Sometimes it can’t be helped, that long drive across the West, rolling the odometer like a slot machine that promises to pay off with just one more spin. The gas gauge hovers around half and it looks like you’ll get there without stopping again in the middle of who knows where. Home is all you think of, the familiar walls, the mattress that remembers the curve of your hip.
So you settle in, determined to
take it fast. The sign at the side of the road says 60 miles to
home and you think, glancing at the speedometer, that at 60 mph,
it’s just an hour before you get there, the place where you
belong. Though the weather report promised snow before the end of
the day, the road has been easy, the sky, a little soft but
certainly tolerable. Nothing left but to turn off the cruise
control and find a new line on the speedometer. A few snowflakes
begin flickering against the windshield, but you expected that. And
it’s simple stuff, 60 miles and 60 minutes. In an hour it
will all be over.
Two songs into your favorite tape, the
snowflakes start to stick. You flip the wipers to
“intermittent” and sit up a little. You’ll have
to adjust. The snow is starting to accumulate like static on a TV
screen, but it will pass, you know it, it always does. The next
signpost announces 50 miles to where you’ll be laying your
head on the pillow. You check the speedometer and notice
you’ve been forced to drop down to 50 mph. You think, looking
at your wristwatch, so what! In an hour this will be finished. One
hour and you’ll be warming your insides, not caring what the
The tape is finished. If you let your
pupils stay fixed to that point through the windshield where the
flakes converge, it’s a little like being hypnotized. Time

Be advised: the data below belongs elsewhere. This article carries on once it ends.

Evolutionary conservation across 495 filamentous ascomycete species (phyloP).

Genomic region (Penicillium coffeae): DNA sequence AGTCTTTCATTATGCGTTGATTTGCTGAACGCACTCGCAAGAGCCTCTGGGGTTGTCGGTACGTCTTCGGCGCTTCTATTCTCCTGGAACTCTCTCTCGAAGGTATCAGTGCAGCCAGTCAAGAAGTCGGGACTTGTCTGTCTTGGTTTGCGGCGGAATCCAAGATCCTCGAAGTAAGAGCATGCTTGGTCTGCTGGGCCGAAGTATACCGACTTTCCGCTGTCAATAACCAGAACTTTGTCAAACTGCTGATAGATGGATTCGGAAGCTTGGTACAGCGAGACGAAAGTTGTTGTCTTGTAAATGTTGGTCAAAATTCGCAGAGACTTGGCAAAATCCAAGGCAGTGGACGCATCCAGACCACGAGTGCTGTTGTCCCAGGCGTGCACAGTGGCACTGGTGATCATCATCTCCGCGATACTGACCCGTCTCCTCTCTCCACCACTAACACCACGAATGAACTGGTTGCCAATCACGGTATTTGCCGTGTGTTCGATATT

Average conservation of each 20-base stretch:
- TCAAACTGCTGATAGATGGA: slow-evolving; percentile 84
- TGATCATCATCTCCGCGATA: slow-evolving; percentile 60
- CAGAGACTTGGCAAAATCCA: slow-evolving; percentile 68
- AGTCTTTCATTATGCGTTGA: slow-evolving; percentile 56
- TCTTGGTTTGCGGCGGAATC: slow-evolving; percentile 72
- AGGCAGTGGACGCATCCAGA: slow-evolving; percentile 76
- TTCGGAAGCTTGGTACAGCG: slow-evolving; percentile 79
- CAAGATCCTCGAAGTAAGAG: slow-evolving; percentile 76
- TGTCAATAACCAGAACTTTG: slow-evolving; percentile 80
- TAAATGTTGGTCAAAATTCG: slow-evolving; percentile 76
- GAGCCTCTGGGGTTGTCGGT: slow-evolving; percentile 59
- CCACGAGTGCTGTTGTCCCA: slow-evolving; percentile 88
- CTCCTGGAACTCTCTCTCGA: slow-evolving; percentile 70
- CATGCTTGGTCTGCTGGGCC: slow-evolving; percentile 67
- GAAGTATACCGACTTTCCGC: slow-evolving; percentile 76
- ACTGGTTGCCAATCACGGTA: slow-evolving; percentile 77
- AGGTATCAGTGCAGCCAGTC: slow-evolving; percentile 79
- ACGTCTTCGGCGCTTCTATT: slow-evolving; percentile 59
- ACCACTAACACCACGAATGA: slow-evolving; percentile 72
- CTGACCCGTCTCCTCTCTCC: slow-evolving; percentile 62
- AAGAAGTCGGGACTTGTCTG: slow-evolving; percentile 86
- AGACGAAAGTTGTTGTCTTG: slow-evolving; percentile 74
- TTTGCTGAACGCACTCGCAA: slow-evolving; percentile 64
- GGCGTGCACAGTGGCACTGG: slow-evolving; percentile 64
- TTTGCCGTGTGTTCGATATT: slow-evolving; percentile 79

itself appears to gather at the vortex of your vision. The whole
sky seems to spin, yet you feel motionless. The mile marker you
just passed indicates 35 miles and you’ll be inside the city
limits, where the streets are plowed. If you slow down just a
little, you’ll not only be home, but you’ll be safe.
The speedometer reads 35 mph. Just one thin hour and you’ll
be there if nothing happens, and what could happen? You’ve
got it under control.
When the snow turns to sleet,
driven like rock salt from a shotgun, you’re wishing you were
stuck behind the semi you recklessly passed 25 miles back. Those
taillights burning red like the devil’s own eyes would be a
welcome sight. Visibility is so poor not even the glow from the
town you know must be out there in front of you appears.
It’s as if every familiar touchstone has been obliterated,
the landscape altered so that it exists in no place but your
memory. You roll the window down so you can brush away a chunk of
ice that’s stuck to the wiper blade. It’s impossible to
stop the car because you’ll never get moving again;
it’s that slick. Your fingers are numb from trying to knock
the ice loose, so you decide to navigate by watching the side of
the road through a rolled down passenger window. The heater fan
screams, hot air competing with the rush of cold.
beacon of hope shines against your headlights: a metal sign assures
you 10 miles is all that’s left. Thank goodness, just 10.
Daring the two fates of accident and death, you take your eyes off
the road for a frightening moment to see how fast you’re
traveling. At first it doesn’t seem possible, so you check
again. It’s gotten this bad: 10 mph! Simple math tells you
you’re still an hour from the safety of your home.
It occurs to you that at this rate you may never reach home. Some
archaeologist will find your remains centuries from now, after
they’ve been deposited by this circumstantial glacier a few
yards from the spot that would have been your doorstep. You will be
labeled “chronoman.” Crowds of onlookers will file past
what they believe to be an elaborate steel coffin, gawking at the
strange burial ritual of a vanished civilization. You will be
another King Tut, set out for display. Your exhibit will tour the
earth, fascinate children’s imaginations and inspire
commuters as they set out for the stars.